Date of this Version
The usual approach in studies of socialization is to look at the interaction among cultural values, social structure, and child-training practices. The approach used here evolved during my two years in the field living with the !Kung, when it became clear to me that the major constraints on child life derived from the nature of adult work and from the organization of people in space. By the "nature of adult work" I refer to the hunting and gathering subsistence economy, to the rhythm of work routines, and to the accommodation to scarce and unevenly distributed water sources. By "organization of people in space" I refer to the actual settlement pattern of !Kung living groups and to the overlying network of social use to which the living space is put.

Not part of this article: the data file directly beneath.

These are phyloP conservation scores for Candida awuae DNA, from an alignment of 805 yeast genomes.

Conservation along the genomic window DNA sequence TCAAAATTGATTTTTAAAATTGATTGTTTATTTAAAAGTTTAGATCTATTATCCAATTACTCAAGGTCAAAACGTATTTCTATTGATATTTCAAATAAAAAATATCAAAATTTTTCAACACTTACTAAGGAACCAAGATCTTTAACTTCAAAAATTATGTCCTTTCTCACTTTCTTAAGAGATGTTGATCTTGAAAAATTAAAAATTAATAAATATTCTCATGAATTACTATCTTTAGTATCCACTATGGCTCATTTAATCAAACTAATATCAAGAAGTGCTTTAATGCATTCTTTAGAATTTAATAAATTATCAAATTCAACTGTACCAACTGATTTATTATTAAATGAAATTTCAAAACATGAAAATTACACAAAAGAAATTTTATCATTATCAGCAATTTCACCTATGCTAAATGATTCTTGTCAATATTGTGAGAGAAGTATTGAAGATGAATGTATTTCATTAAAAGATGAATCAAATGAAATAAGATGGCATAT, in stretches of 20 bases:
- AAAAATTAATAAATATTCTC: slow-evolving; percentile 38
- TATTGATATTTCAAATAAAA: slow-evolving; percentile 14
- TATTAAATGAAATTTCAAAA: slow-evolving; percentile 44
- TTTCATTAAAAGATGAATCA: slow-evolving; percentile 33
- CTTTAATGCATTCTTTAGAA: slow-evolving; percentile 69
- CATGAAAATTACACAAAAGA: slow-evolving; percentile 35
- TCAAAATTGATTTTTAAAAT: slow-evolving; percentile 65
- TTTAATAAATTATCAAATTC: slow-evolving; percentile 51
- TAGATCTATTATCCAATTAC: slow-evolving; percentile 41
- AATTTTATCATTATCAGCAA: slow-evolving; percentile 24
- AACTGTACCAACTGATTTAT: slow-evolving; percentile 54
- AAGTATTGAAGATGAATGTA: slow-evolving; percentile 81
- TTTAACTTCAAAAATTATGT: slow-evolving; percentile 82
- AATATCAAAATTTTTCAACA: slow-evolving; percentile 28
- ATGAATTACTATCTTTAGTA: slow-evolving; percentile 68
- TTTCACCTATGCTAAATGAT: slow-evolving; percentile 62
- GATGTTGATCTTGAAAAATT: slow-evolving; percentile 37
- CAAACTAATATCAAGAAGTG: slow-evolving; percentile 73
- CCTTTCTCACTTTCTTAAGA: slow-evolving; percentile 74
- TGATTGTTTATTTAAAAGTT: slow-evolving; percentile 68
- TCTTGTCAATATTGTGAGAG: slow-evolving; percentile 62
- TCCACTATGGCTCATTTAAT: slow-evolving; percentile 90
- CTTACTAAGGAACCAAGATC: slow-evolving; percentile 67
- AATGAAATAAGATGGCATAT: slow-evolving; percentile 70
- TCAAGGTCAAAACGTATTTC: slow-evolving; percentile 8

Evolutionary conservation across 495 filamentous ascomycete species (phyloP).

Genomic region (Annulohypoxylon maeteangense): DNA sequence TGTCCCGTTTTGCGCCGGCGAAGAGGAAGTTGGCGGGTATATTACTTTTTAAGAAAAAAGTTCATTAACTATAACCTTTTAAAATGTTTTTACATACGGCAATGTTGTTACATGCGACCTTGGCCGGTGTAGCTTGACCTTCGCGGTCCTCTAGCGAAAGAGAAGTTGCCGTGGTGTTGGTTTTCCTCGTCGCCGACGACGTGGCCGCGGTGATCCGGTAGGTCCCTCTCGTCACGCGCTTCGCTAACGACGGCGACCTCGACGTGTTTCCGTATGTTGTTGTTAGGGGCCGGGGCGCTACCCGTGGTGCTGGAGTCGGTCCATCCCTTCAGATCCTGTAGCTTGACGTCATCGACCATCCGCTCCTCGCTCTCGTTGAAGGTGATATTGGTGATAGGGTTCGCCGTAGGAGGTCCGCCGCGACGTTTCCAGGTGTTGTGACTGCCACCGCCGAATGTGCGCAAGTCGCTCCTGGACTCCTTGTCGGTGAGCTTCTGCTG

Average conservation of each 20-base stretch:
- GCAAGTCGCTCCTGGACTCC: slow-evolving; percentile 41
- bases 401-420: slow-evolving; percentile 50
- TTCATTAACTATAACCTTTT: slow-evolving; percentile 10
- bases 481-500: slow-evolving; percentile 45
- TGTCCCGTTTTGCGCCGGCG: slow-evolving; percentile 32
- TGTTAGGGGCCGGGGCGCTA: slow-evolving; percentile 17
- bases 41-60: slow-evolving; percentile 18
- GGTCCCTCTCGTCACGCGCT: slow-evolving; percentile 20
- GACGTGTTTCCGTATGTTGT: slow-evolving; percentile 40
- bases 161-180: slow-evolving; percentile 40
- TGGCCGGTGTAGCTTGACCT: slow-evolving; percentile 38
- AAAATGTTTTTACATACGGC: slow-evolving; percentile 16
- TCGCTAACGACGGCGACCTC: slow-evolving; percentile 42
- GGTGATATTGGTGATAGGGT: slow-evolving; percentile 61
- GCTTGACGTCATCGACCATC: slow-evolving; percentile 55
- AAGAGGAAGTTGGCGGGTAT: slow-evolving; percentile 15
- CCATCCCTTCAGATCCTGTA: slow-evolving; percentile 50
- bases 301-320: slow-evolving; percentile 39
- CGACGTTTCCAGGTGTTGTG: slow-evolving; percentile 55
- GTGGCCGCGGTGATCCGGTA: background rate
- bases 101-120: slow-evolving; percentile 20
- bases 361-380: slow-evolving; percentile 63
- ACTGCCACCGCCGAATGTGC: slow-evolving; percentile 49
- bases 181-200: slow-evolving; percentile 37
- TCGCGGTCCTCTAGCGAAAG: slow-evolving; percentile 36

In approaching child life through a focus on these more concrete features of social life, I hope not to skimp on the rich ethnographic detail that can be conveyed in writings about child-training practices in other cultures. Instead, by specifying more fully the stage settings and the traffic rhythms of the social actors in camp life, I hope to open to the reader a view of the niche of children in this society.